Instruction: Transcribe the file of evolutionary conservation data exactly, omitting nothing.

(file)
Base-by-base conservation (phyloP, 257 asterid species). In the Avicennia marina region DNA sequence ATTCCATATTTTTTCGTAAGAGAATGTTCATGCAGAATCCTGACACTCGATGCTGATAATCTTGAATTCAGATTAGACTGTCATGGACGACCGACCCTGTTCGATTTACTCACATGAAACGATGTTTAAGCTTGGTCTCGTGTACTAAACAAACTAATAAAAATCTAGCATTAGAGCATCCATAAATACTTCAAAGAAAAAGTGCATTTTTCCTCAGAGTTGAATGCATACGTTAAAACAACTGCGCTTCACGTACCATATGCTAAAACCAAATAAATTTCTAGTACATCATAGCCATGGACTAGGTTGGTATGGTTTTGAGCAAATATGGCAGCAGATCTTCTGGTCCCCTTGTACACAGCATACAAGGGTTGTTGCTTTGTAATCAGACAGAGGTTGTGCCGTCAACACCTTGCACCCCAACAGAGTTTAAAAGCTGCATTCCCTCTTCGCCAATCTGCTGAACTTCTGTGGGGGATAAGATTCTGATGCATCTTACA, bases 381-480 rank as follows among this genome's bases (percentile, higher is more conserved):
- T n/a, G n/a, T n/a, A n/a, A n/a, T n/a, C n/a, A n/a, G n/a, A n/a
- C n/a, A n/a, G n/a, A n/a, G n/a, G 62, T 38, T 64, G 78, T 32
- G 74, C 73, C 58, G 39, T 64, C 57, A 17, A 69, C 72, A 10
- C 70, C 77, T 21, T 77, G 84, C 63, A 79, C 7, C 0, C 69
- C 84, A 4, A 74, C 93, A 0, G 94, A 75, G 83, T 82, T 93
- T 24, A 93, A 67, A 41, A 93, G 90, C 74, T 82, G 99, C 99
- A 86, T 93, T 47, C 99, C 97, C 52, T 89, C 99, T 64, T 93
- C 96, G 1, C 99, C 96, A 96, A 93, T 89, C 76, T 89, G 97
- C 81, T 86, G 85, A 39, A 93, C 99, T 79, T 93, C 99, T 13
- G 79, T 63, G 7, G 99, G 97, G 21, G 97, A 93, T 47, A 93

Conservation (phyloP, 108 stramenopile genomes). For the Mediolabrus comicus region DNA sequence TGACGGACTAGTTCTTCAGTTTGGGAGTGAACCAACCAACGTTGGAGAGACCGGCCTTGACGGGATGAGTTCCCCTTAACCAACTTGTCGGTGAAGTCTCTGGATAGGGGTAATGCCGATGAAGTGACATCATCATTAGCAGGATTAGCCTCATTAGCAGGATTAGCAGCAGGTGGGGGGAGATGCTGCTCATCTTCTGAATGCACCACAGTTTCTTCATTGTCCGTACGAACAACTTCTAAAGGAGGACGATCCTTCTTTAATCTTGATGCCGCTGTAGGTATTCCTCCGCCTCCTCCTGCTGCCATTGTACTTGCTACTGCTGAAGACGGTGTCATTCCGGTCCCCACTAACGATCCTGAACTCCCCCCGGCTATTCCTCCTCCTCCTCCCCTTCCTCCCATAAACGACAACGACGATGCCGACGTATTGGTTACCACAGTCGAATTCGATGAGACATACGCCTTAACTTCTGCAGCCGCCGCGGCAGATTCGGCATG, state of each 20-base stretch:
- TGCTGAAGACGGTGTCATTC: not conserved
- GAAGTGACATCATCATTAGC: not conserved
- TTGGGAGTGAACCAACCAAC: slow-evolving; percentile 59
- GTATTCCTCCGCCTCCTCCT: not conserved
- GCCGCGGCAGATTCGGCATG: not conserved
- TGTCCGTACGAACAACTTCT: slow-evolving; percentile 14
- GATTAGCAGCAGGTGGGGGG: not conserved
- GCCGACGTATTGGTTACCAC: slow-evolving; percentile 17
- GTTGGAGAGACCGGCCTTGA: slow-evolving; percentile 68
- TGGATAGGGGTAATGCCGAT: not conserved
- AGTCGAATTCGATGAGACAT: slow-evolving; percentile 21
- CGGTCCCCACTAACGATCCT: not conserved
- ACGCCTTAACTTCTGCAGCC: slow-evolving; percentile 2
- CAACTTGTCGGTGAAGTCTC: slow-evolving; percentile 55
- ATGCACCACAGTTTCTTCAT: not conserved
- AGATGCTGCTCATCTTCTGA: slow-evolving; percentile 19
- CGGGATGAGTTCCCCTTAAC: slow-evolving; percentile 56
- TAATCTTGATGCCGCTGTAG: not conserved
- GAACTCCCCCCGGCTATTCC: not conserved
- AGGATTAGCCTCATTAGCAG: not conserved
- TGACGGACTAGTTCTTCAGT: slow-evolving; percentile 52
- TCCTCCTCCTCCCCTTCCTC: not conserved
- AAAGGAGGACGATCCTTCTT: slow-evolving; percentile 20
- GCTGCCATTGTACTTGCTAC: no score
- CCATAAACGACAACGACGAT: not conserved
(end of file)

Base-by-base conservation (phyloP, 257 asterid species). In the Avicennia marina region DNA sequence ATTCCATATTTTTTCGTAAGAGAATGTTCATGCAGAATCCTGACACTCGATGCTGATAATCTTGAATTCAGATTAGACTGTCATGGACGACCGACCCTGTTCGATTTACTCACATGAAACGATGTTTAAGCTTGGTCTCGTGTACTAAACAAACTAATAAAAATCTAGCATTAGAGCATCCATAAATACTTCAAAGAAAAAGTGCATTTTTCCTCAGAGTTGAATGCATACGTTAAAACAACTGCGCTTCACGTACCATATGCTAAAACCAAATAAATTTCTAGTACATCATAGCCATGGACTAGGTTGGTATGGTTTTGAGCAAATATGGCAGCAGATCTTCTGGTCCCCTTGTACACAGCATACAAGGGTTGTTGCTTTGTAATCAGACAGAGGTTGTGCCGTCAACACCTTGCACCCCAACAGAGTTTAAAAGCTGCATTCCCTCTTCGCCAATCTGCTGAACTTCTGTGGGGGATAAGATTCTGATGCATCTTACA, bases 381-480 rank as follows among this genome's bases (percentile, higher is more conserved):
- T n/a, G n/a, T n/a, A n/a, A n/a, T n/a, C n/a, A n/a, G n/a, A n/a
- C n/a, A n/a, G n/a, A n/a, G n/a, G 62, T 38, T 64, G 78, T 32
- G 74, C 73, C 58, G 39, T 64, C 57, A 17, A 69, C 72, A 10
- C 70, C 77, T 21, T 77, G 84, C 63, A 79, C 7, C 0, C 69
- C 84, A 4, A 74, C 93, A 0, G 94, A 75, G 83, T 82, T 93
- T 24, A 93, A 67, A 41, A 93, G 90, C 74, T 82, G 99, C 99
- A 86, T 93, T 47, C 99, C 97, C 52, T 89, C 99, T 64, T 93
- C 96, G 1, C 99, C 96, A 96, A 93, T 89, C 76, T 89, G 97
- C 81, T 86, G 85, A 39, A 93, C 99, T 79, T 93, C 99, T 13
- G 79, T 63, G 7, G 99, G 97, G 21, G 97, A 93, T 47, A 93

Conservation (phyloP, 108 stramenopile genomes). For the Mediolabrus comicus region DNA sequence TGACGGACTAGTTCTTCAGTTTGGGAGTGAACCAACCAACGTTGGAGAGACCGGCCTTGACGGGATGAGTTCCCCTTAACCAACTTGTCGGTGAAGTCTCTGGATAGGGGTAATGCCGATGAAGTGACATCATCATTAGCAGGATTAGCCTCATTAGCAGGATTAGCAGCAGGTGGGGGGAGATGCTGCTCATCTTCTGAATGCACCACAGTTTCTTCATTGTCCGTACGAACAACTTCTAAAGGAGGACGATCCTTCTTTAATCTTGATGCCGCTGTAGGTATTCCTCCGCCTCCTCCTGCTGCCATTGTACTTGCTACTGCTGAAGACGGTGTCATTCCGGTCCCCACTAACGATCCTGAACTCCCCCCGGCTATTCCTCCTCCTCCTCCCCTTCCTCCCATAAACGACAACGACGATGCCGACGTATTGGTTACCACAGTCGAATTCGATGAGACATACGCCTTAACTTCTGCAGCCGCCGCGGCAGATTCGGCATG, state of each 20-base stretch:
- TGCTGAAGACGGTGTCATTC: not conserved
- GAAGTGACATCATCATTAGC: not conserved
- TTGGGAGTGAACCAACCAAC: slow-evolving; percentile 59
- GTATTCCTCCGCCTCCTCCT: not conserved
- GCCGCGGCAGATTCGGCATG: not conserved
- TGTCCGTACGAACAACTTCT: slow-evolving; percentile 14
- GATTAGCAGCAGGTGGGGGG: not conserved
- GCCGACGTATTGGTTACCAC: slow-evolving; percentile 17
- GTTGGAGAGACCGGCCTTGA: slow-evolving; percentile 68
- TGGATAGGGGTAATGCCGAT: not conserved
- AGTCGAATTCGATGAGACAT: slow-evolving; percentile 21
- CGGTCCCCACTAACGATCCT: not conserved
- ACGCCTTAACTTCTGCAGCC: slow-evolving; percentile 2
- CAACTTGTCGGTGAAGTCTC: slow-evolving; percentile 55
- ATGCACCACAGTTTCTTCAT: not conserved
- AGATGCTGCTCATCTTCTGA: slow-evolving; percentile 19
- CGGGATGAGTTCCCCTTAAC: slow-evolving; percentile 56
- TAATCTTGATGCCGCTGTAG: not conserved
- GAACTCCCCCCGGCTATTCC: not conserved
- AGGATTAGCCTCATTAGCAG: not conserved
- TGACGGACTAGTTCTTCAGT: slow-evolving; percentile 52
- TCCTCCTCCTCCCCTTCCTC: not conserved
- AAAGGAGGACGATCCTTCTT: slow-evolving; percentile 20
- GCTGCCATTGTACTTGCTAC: no score
- CCATAAACGACAACGACGAT: not conserved